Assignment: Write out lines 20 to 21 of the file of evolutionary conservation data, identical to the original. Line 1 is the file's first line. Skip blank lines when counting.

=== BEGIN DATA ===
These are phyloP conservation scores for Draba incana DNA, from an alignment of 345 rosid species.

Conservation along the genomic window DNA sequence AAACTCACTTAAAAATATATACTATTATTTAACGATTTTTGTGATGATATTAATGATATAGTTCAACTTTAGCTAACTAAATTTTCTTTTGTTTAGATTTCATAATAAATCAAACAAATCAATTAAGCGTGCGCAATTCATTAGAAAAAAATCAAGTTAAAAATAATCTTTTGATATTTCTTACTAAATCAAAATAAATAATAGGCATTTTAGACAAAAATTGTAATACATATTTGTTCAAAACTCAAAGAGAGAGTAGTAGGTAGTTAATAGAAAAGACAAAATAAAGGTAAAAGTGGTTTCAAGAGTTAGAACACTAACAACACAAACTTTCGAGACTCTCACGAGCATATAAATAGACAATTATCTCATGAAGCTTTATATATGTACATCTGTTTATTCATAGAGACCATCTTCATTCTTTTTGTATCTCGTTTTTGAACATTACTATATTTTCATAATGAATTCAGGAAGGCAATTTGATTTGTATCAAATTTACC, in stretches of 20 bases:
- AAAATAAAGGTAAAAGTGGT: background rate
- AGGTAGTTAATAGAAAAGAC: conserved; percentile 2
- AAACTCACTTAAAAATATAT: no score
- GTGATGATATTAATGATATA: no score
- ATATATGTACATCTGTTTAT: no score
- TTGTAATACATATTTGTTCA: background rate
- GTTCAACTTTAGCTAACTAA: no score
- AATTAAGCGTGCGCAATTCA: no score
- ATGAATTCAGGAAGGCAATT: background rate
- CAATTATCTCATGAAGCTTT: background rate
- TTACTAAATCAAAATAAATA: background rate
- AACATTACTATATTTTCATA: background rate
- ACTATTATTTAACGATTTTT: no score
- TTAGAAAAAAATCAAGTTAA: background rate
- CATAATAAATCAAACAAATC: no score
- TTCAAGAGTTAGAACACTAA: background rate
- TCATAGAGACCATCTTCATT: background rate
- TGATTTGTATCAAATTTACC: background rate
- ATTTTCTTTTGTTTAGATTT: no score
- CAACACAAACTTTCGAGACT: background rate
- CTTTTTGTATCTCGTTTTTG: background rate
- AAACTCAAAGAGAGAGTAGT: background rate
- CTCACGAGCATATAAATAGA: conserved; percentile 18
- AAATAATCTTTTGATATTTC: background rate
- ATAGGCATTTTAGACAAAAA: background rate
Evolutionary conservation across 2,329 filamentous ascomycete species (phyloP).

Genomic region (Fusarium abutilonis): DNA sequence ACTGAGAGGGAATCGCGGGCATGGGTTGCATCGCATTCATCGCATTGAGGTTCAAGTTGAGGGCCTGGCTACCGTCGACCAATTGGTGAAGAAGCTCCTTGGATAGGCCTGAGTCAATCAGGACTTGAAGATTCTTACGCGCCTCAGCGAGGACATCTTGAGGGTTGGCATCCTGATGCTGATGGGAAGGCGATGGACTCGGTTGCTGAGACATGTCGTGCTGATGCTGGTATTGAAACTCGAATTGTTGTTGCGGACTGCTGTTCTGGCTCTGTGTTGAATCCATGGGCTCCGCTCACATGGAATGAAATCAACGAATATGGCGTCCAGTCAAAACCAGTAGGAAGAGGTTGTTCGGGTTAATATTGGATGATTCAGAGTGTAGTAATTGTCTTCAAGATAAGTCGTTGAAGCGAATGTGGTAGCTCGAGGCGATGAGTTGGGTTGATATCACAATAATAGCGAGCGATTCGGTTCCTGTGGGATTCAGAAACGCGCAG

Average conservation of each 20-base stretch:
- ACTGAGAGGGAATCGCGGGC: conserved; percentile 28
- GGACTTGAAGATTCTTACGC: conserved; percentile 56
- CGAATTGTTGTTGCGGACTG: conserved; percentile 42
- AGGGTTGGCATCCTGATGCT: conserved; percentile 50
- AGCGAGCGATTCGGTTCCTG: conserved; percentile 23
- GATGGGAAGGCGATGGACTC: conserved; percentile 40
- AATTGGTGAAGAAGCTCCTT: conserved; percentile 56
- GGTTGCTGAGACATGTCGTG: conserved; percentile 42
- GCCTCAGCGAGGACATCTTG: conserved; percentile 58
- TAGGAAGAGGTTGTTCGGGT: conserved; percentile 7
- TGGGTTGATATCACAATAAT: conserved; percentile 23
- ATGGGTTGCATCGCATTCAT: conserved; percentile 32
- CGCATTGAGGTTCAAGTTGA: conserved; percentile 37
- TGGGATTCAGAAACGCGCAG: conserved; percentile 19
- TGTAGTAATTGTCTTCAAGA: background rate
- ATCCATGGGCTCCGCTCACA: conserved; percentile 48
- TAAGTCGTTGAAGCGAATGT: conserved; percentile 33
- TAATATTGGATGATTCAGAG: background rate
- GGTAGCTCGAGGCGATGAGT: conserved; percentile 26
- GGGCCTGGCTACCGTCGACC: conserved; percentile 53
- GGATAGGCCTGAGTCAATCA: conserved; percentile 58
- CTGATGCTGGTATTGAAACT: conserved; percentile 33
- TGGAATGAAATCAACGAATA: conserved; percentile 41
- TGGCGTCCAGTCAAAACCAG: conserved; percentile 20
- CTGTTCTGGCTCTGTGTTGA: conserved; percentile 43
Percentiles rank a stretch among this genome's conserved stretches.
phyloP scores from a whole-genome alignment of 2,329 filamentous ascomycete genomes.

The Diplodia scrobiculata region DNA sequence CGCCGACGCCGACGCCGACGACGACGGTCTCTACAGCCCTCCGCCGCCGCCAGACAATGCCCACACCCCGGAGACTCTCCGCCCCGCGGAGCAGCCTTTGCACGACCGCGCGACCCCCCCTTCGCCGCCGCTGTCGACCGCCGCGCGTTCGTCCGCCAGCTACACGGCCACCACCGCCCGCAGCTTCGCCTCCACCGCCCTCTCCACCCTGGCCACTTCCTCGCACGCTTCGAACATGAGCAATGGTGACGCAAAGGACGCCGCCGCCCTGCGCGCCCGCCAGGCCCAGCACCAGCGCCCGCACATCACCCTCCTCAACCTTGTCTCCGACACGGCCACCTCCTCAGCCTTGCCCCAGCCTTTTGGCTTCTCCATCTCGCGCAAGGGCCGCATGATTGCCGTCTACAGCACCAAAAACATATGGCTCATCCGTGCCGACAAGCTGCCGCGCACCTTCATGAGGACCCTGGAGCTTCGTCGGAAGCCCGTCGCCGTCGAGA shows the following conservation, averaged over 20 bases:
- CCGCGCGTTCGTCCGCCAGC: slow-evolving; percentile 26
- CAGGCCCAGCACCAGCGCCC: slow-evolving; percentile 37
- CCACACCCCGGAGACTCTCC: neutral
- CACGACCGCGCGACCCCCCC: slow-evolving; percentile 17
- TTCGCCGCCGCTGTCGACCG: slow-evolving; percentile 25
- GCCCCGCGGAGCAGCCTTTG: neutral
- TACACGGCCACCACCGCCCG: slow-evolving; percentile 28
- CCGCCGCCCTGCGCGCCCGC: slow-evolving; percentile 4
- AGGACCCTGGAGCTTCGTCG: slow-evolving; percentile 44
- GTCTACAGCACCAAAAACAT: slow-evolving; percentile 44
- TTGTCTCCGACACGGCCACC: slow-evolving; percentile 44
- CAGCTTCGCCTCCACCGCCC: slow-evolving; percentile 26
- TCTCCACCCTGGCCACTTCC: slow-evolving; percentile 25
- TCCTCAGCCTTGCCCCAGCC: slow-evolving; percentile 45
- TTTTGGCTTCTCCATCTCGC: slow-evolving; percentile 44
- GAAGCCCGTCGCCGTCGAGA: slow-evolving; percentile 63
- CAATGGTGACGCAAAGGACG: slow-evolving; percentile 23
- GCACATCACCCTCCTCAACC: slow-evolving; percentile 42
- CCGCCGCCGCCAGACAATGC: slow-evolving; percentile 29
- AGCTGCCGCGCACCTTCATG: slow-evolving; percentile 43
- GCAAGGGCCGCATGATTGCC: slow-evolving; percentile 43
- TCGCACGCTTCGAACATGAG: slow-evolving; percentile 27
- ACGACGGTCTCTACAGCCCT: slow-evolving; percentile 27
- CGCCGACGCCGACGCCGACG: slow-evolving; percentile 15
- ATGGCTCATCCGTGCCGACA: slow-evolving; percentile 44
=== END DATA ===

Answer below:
- TGATTTGTATCAAATTTACC: background rate
- ATTTTCTTTTGTTTAGATTT: no score